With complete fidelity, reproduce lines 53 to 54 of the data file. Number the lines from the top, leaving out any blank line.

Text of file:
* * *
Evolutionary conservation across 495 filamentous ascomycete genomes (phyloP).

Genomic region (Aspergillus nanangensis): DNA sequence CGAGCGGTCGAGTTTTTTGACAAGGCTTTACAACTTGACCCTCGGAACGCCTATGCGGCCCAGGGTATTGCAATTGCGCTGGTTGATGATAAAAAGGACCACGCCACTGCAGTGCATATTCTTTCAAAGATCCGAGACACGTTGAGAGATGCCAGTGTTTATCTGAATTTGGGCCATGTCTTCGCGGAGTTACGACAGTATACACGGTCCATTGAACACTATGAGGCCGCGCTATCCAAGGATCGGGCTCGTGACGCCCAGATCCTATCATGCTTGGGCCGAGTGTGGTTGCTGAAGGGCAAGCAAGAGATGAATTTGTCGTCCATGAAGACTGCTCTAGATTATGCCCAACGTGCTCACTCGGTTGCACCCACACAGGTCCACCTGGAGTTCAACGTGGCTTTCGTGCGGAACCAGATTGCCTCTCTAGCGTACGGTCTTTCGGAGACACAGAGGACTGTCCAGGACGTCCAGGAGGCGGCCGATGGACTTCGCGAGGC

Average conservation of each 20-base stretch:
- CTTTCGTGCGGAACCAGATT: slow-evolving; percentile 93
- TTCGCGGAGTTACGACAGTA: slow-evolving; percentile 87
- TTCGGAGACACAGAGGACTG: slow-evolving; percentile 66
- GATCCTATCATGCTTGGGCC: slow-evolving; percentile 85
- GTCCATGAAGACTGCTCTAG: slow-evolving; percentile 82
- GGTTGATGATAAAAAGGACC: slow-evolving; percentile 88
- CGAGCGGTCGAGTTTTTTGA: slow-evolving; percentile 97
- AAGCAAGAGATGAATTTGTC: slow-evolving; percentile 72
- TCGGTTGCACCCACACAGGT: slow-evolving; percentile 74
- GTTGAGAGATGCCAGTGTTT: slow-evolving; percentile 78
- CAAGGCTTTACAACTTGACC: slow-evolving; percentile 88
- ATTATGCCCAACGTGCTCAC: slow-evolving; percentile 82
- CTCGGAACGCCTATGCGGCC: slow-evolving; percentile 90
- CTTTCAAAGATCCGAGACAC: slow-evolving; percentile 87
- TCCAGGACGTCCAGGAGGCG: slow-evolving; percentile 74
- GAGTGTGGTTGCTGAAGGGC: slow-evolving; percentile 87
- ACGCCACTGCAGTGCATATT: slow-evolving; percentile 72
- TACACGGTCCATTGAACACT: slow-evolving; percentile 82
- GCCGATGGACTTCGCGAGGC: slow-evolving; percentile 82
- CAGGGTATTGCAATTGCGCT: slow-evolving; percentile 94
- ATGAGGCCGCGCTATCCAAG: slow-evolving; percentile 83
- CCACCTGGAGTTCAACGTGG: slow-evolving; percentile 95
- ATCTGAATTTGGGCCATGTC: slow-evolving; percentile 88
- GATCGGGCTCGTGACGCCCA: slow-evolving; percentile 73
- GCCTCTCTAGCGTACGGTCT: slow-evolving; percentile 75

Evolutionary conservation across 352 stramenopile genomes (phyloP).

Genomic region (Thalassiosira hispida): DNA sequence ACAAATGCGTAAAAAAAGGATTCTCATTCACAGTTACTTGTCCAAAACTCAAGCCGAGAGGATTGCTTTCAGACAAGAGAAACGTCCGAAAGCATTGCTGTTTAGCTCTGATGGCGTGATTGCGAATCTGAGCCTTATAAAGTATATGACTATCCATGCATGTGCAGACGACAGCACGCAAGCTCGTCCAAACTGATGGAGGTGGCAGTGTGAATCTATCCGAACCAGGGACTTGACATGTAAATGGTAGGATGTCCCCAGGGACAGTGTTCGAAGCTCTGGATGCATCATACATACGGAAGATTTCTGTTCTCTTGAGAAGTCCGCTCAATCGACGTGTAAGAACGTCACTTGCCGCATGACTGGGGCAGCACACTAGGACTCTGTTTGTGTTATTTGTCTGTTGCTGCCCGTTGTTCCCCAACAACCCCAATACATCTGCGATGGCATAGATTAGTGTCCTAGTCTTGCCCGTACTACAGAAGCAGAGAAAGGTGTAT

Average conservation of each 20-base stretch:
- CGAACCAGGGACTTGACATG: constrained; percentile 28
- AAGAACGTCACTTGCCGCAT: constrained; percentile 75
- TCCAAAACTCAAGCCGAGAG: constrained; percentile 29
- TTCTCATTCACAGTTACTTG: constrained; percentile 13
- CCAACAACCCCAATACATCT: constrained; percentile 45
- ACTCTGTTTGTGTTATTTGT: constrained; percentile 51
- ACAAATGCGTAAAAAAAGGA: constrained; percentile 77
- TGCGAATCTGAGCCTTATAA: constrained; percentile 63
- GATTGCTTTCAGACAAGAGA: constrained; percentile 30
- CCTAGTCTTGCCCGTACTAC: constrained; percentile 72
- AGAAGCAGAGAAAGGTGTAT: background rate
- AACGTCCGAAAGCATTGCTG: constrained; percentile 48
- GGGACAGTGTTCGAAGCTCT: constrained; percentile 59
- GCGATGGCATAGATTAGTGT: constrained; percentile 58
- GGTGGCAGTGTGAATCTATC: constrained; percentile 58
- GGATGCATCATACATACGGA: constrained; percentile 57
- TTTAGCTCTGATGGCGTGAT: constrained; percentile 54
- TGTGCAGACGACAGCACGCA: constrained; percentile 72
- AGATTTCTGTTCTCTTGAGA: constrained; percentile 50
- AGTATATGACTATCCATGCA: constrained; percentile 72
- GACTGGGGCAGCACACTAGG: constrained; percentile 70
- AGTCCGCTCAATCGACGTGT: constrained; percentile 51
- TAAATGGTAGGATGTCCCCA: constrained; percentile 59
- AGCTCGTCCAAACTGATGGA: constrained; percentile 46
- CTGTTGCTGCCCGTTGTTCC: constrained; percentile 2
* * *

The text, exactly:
- AGTCCGCTCAATCGACGTGT: constrained; percentile 51
- TAAATGGTAGGATGTCCCCA: constrained; percentile 59